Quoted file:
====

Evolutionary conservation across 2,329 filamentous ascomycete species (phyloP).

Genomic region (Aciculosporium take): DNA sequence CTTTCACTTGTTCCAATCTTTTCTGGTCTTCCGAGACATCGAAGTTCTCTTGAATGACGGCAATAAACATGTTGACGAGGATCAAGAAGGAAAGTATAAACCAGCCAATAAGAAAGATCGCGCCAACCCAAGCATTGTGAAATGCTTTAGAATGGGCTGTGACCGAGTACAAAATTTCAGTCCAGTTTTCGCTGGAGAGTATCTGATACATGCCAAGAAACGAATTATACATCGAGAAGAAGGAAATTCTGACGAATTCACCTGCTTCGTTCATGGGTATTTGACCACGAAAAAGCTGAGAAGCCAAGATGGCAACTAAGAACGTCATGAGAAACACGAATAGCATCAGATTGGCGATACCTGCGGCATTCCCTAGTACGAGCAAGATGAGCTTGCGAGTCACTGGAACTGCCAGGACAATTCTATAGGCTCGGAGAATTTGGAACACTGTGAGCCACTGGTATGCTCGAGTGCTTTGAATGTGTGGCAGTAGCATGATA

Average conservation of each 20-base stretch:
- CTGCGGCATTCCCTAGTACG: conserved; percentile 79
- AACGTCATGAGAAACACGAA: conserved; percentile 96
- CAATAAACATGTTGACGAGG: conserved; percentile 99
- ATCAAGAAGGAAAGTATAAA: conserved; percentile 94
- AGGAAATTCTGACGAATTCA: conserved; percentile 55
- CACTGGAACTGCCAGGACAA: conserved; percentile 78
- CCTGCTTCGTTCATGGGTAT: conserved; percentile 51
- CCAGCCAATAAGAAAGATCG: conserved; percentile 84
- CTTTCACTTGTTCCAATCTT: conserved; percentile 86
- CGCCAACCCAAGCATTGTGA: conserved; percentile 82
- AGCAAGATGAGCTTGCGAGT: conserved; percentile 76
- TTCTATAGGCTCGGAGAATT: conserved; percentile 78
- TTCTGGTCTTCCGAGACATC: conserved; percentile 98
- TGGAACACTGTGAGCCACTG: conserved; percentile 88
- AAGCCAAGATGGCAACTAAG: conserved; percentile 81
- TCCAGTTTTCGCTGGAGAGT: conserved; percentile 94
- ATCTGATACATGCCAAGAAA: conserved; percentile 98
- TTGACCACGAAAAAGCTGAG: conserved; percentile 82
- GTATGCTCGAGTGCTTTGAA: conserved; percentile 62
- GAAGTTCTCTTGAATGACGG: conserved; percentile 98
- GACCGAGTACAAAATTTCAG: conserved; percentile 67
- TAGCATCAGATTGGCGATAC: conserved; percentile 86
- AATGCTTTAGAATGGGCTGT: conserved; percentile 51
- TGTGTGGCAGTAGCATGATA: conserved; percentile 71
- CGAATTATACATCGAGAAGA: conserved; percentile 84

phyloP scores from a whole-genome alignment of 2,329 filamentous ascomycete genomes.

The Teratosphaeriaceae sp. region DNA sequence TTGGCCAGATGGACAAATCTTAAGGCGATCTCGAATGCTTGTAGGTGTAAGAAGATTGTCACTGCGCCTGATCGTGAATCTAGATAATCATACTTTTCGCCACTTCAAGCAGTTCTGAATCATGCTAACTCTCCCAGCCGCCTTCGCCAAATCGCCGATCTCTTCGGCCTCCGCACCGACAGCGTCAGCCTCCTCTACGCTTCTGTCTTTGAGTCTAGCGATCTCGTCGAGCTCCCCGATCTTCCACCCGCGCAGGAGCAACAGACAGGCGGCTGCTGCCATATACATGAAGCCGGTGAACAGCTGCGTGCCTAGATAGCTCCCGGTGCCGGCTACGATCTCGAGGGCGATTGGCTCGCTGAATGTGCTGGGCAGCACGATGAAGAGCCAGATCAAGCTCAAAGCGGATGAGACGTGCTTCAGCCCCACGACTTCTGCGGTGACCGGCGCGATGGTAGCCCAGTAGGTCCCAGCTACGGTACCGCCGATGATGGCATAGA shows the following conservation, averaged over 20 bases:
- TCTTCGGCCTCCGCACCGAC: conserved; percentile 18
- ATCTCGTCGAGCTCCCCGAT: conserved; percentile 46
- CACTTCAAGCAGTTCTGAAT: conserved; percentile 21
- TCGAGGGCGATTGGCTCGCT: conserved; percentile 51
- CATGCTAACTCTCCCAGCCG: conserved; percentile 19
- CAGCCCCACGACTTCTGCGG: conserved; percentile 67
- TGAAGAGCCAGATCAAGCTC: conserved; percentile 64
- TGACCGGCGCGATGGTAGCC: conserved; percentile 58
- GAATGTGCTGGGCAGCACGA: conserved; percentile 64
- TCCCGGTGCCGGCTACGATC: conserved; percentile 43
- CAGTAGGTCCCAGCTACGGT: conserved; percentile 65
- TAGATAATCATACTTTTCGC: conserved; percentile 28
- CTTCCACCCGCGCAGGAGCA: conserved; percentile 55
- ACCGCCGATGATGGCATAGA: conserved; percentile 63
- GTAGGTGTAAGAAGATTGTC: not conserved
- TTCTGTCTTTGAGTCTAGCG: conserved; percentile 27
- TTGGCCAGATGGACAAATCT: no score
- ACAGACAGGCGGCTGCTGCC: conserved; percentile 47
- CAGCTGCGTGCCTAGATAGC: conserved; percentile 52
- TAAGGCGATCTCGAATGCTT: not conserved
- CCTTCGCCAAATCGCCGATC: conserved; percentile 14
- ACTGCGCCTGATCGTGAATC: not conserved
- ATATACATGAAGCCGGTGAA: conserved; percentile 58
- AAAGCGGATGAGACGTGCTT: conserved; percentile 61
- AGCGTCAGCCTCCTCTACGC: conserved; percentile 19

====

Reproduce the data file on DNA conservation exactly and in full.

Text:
Evolutionary conservation across 2,329 filamentous ascomycete species (phyloP).

Genomic region (Aciculosporium take): DNA sequence CTTTCACTTGTTCCAATCTTTTCTGGTCTTCCGAGACATCGAAGTTCTCTTGAATGACGGCAATAAACATGTTGACGAGGATCAAGAAGGAAAGTATAAACCAGCCAATAAGAAAGATCGCGCCAACCCAAGCATTGTGAAATGCTTTAGAATGGGCTGTGACCGAGTACAAAATTTCAGTCCAGTTTTCGCTGGAGAGTATCTGATACATGCCAAGAAACGAATTATACATCGAGAAGAAGGAAATTCTGACGAATTCACCTGCTTCGTTCATGGGTATTTGACCACGAAAAAGCTGAGAAGCCAAGATGGCAACTAAGAACGTCATGAGAAACACGAATAGCATCAGATTGGCGATACCTGCGGCATTCCCTAGTACGAGCAAGATGAGCTTGCGAGTCACTGGAACTGCCAGGACAATTCTATAGGCTCGGAGAATTTGGAACACTGTGAGCCACTGGTATGCTCGAGTGCTTTGAATGTGTGGCAGTAGCATGATA

Average conservation of each 20-base stretch:
- CTGCGGCATTCCCTAGTACG: conserved; percentile 79
- AACGTCATGAGAAACACGAA: conserved; percentile 96
- CAATAAACATGTTGACGAGG: conserved; percentile 99
- ATCAAGAAGGAAAGTATAAA: conserved; percentile 94
- AGGAAATTCTGACGAATTCA: conserved; percentile 55
- CACTGGAACTGCCAGGACAA: conserved; percentile 78
- CCTGCTTCGTTCATGGGTAT: conserved; percentile 51
- CCAGCCAATAAGAAAGATCG: conserved; percentile 84
- CTTTCACTTGTTCCAATCTT: conserved; percentile 86
- CGCCAACCCAAGCATTGTGA: conserved; percentile 82
- AGCAAGATGAGCTTGCGAGT: conserved; percentile 76
- TTCTATAGGCTCGGAGAATT: conserved; percentile 78
- TTCTGGTCTTCCGAGACATC: conserved; percentile 98
- TGGAACACTGTGAGCCACTG: conserved; percentile 88
- AAGCCAAGATGGCAACTAAG: conserved; percentile 81
- TCCAGTTTTCGCTGGAGAGT: conserved; percentile 94
- ATCTGATACATGCCAAGAAA: conserved; percentile 98
- TTGACCACGAAAAAGCTGAG: conserved; percentile 82
- GTATGCTCGAGTGCTTTGAA: conserved; percentile 62
- GAAGTTCTCTTGAATGACGG: conserved; percentile 98
- GACCGAGTACAAAATTTCAG: conserved; percentile 67
- TAGCATCAGATTGGCGATAC: conserved; percentile 86
- AATGCTTTAGAATGGGCTGT: conserved; percentile 51
- TGTGTGGCAGTAGCATGATA: conserved; percentile 71
- CGAATTATACATCGAGAAGA: conserved; percentile 84

phyloP scores from a whole-genome alignment of 2,329 filamentous ascomycete genomes.

The Teratosphaeriaceae sp. region DNA sequence TTGGCCAGATGGACAAATCTTAAGGCGATCTCGAATGCTTGTAGGTGTAAGAAGATTGTCACTGCGCCTGATCGTGAATCTAGATAATCATACTTTTCGCCACTTCAAGCAGTTCTGAATCATGCTAACTCTCCCAGCCGCCTTCGCCAAATCGCCGATCTCTTCGGCCTCCGCACCGACAGCGTCAGCCTCCTCTACGCTTCTGTCTTTGAGTCTAGCGATCTCGTCGAGCTCCCCGATCTTCCACCCGCGCAGGAGCAACAGACAGGCGGCTGCTGCCATATACATGAAGCCGGTGAACAGCTGCGTGCCTAGATAGCTCCCGGTGCCGGCTACGATCTCGAGGGCGATTGGCTCGCTGAATGTGCTGGGCAGCACGATGAAGAGCCAGATCAAGCTCAAAGCGGATGAGACGTGCTTCAGCCCCACGACTTCTGCGGTGACCGGCGCGATGGTAGCCCAGTAGGTCCCAGCTACGGTACCGCCGATGATGGCATAGA shows the following conservation, averaged over 20 bases:
- TCTTCGGCCTCCGCACCGAC: conserved; percentile 18
- ATCTCGTCGAGCTCCCCGAT: conserved; percentile 46
- CACTTCAAGCAGTTCTGAAT: conserved; percentile 21
- TCGAGGGCGATTGGCTCGCT: conserved; percentile 51
- CATGCTAACTCTCCCAGCCG: conserved; percentile 19
- CAGCCCCACGACTTCTGCGG: conserved; percentile 67
- TGAAGAGCCAGATCAAGCTC: conserved; percentile 64
- TGACCGGCGCGATGGTAGCC: conserved; percentile 58
- GAATGTGCTGGGCAGCACGA: conserved; percentile 64
- TCCCGGTGCCGGCTACGATC: conserved; percentile 43
- CAGTAGGTCCCAGCTACGGT: conserved; percentile 65
- TAGATAATCATACTTTTCGC: conserved; percentile 28
- CTTCCACCCGCGCAGGAGCA: conserved; percentile 55
- ACCGCCGATGATGGCATAGA: conserved; percentile 63
- GTAGGTGTAAGAAGATTGTC: not conserved
- TTCTGTCTTTGAGTCTAGCG: conserved; percentile 27
- TTGGCCAGATGGACAAATCT: no score
- ACAGACAGGCGGCTGCTGCC: conserved; percentile 47
- CAGCTGCGTGCCTAGATAGC: conserved; percentile 52
- TAAGGCGATCTCGAATGCTT: not conserved
- CCTTCGCCAAATCGCCGATC: conserved; percentile 14
- ACTGCGCCTGATCGTGAATC: not conserved
- ATATACATGAAGCCGGTGAA: conserved; percentile 58
- AAAGCGGATGAGACGTGCTT: conserved; percentile 61
- AGCGTCAGCCTCCTCTACGC: conserved; percentile 19